Such is the liberal fruit of a true profession; it neither encourages nor allows of any invidious distinctions. And when our Saviour says, “ He that believeth and is baptized shall be saved ; but he that believeth not shall be damned,” (Mark xvi. 16,) both sexes are clearly comprehended in either liability, as it often happens, under the designation of one. So all-men, women, and children, are equally called, no doubt, by the Lord of all to this common form of highest fealty and grand ceremonial of salvation. It was his intention to die for all, and could not be his intention at the same time to exclude any from “the fellowship of his sufferings” (Phil. iii. 10.) who were willing and prepared with suitable dispositions to come to him thereby; as he says, “ All that the Father giveth me shall come to me, and him that cometh to me I will in no wise cast out.” (John vi. 37.)

Consider we 3-Whether there be any thing farther or beyond Baptism required for Discipline of the common sort, or the common sort of Discipline ; and What?

Baptism being, as I have shown, only a portal or entrance to discipline, will belong to the same without making any part of it, as a door belongs to an house; and consequently will be nothing alone, but must be attended with something, to make it, or for it to make any thing. For will baptism make a good charioteer or gladiator? Because, if it will, it may make a good man also for other purposes. But I have never understood yet, that baptism would ever make or do any thing; though it may require or what is more engage, or even procure-something to

be made or done: and farther than that, it also engages a gift of the power to do. For receiving Christ or his institution, in baptism sincerely is more than merely receiving a name: it may be hoped, that we then receive also the power as well as the name of Christ; that receiving him we receive also the "

power to become the sons of God;" (John i. 12;) which is receiving him—“ the power of God and the wisdom of God.” (Cor. I. i. 24.)

2. Hence it may appear what baptism should be when it is the beginning that it ought to be—the beginning of a Christian life, of a life in Christ, or a life regulated by Christian discipline. And therefore having advanced so far as the portal, and considered the entrance to this sacred edifice, let us proceed to view its interior; having considered the solemn rite of baptism as an indispensable foundation or beginning of the discipline, let us proceed to consider the Substance or Process to which it is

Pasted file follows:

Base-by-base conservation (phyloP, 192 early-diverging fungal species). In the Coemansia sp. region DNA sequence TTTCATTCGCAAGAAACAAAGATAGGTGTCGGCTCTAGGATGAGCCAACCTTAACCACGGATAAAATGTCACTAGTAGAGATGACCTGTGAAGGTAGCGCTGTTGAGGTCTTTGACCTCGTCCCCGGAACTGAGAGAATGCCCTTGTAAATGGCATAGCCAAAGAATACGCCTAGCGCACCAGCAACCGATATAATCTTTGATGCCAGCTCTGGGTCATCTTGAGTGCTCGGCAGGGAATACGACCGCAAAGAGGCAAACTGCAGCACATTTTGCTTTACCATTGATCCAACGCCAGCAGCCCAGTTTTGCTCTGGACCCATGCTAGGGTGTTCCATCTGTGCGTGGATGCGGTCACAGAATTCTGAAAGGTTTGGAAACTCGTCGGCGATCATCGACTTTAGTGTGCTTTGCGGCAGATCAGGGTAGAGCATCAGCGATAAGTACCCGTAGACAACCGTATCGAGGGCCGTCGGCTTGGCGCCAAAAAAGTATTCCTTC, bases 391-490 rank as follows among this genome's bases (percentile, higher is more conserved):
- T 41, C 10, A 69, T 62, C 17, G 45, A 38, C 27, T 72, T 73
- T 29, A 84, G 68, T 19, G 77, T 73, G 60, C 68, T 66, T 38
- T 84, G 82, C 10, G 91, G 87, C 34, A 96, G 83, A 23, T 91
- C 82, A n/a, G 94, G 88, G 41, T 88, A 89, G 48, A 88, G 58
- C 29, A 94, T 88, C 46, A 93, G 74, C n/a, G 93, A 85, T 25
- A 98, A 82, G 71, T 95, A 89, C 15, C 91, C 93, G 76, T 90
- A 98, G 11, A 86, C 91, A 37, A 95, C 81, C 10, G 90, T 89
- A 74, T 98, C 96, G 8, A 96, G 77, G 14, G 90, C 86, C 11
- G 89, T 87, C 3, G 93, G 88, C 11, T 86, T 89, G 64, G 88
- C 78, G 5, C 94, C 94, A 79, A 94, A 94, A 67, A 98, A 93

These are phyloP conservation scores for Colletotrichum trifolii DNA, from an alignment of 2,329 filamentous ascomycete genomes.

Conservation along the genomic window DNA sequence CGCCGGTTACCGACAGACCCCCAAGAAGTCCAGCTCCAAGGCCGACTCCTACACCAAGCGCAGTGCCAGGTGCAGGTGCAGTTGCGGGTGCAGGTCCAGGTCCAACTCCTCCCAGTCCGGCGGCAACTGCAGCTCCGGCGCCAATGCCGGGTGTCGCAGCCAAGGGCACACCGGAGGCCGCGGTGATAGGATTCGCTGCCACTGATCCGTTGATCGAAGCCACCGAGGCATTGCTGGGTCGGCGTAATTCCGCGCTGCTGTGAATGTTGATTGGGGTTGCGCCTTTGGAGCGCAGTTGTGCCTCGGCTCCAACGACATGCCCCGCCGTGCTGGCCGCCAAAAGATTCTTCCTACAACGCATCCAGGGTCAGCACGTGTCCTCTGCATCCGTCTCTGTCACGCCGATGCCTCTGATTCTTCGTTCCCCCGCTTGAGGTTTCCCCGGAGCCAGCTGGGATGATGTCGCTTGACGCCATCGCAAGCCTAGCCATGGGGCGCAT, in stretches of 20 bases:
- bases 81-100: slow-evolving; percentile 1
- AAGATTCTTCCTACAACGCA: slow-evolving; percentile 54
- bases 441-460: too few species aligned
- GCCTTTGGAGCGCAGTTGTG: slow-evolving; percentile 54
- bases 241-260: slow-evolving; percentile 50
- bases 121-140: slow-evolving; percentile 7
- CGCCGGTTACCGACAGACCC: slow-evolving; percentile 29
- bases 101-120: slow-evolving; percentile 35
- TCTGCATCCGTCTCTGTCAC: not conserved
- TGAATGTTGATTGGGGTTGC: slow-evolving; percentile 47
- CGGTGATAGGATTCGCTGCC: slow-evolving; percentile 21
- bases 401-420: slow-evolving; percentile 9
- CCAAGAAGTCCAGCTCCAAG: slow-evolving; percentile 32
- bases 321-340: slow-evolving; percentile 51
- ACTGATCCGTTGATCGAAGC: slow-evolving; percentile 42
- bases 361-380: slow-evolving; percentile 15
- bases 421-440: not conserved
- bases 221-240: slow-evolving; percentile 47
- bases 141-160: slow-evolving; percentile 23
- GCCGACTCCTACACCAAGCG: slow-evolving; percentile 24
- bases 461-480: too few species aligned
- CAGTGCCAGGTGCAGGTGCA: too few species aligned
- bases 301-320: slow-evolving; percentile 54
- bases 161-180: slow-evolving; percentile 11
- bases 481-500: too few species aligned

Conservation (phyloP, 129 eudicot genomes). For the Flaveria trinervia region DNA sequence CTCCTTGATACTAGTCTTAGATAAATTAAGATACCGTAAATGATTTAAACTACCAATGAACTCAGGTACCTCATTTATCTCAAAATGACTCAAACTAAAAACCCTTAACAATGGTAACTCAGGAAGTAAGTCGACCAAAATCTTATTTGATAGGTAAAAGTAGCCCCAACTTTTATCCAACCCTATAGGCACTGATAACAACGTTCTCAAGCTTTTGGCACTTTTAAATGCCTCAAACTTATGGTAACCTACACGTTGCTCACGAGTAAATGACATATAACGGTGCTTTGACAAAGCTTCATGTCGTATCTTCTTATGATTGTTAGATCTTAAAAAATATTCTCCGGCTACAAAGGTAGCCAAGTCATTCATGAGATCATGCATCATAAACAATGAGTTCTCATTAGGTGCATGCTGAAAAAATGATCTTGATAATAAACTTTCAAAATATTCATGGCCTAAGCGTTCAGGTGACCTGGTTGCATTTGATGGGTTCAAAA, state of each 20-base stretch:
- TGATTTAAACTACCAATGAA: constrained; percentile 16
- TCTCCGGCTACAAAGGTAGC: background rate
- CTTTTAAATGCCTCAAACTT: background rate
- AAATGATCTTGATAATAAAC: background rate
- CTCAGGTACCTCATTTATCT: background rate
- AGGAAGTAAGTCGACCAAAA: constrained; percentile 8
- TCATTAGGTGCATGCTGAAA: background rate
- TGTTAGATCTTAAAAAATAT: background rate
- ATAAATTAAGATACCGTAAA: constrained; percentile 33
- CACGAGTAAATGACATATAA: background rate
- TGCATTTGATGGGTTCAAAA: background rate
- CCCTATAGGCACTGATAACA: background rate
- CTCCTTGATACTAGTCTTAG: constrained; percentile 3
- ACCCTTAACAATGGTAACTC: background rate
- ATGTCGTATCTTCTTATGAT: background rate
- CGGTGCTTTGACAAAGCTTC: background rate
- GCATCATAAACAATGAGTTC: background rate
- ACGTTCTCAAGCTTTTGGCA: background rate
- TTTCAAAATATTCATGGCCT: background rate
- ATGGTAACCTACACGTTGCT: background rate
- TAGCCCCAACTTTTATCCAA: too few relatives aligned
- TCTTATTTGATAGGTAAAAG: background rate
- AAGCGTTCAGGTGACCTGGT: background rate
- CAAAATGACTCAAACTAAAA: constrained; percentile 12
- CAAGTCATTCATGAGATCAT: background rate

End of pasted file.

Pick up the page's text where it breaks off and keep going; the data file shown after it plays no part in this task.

preparatory, including the highest affairs both in church and state, as well as the commonest which form the

proper subject of this epistle. We have considered baptism as a rite of the church answering to the inlistment of recruits in a secular army; likewise, who are the proper objects or candidates for that high privilege, being men, women and children,-let us now consider the Discipline itself in like manner, 1, at School; 2, in After-schooling. Only to make sure still that we are not mis-spending our time on a subject of no consequence or reality, it will first be convenient to ask another question respecting the same; as

e. g.

4-Whether there be any thing practical and real in this common circle of Discipline, or whether it consists only in mere Forms and Professions ?

And to explain the drift or meaning of this question, allow me to ask again, if something like this would do for a sample of Christian discipline in the common or widest sphere? Fancy therefore, if you can, a group of young disciples whose schooling has hardly commenced enjoying

themselves somewhere, as it may be on a half-holiday. Behold, and see: they are as blythe as very birds! and what might all their little chatter be about? List and hear

Caroline-You mean Christmas plays, Lucy ?

Lucy-Well: this is a Christmas play that I am going to have. Here, George; you shall play the parson, because you have got on your black trousers and your white pinafore. This pinafore shall be your surplice.

George-No: I'll take off my pinafore.

LucyYou sha'n't. You cannot be a parson without a surplice.

Caroline-But how'll you play Christians ?

Lucy-Why, AS THEY DO AT CHURCH. George shall be the parson, with his nice white pinafore and black trousers; and Tommy shall be the clerk, because he can say Amen. You can say Amen; can't you, Tommy?

All (with great glee)—A-ane !-A-ane !-Amen!

Now this is life in miniature : children aping men, as men ape children! And this is all that the Son of God came into the world, “as at this time," to teach-is it? to teach Christmas plays ? And it is something, is it not, “ for such as sit in darkness and in the shadow of death :" (Ps. cvii. 10:) who are damned already, but sought to be saved, (Luke xix. 10.) to get up and go a playing Christians, be orthodox, and say Amen to any thing? Such a part as that may not indeed require much schooling: it is what some take to naturally. But I cannot help thinking myself that the Son both of God and man came into the world and was manifested to a very different end. He came to save that which was lost;” (Matt. xviii. 11;) he“ was manifested, that he might destroy the works of the devil;” (John I. iii. 8 ;) beginning with mere formality; and all by the simple means of restoring sound discipline, both in general and particular.


« AnteriorContinuar »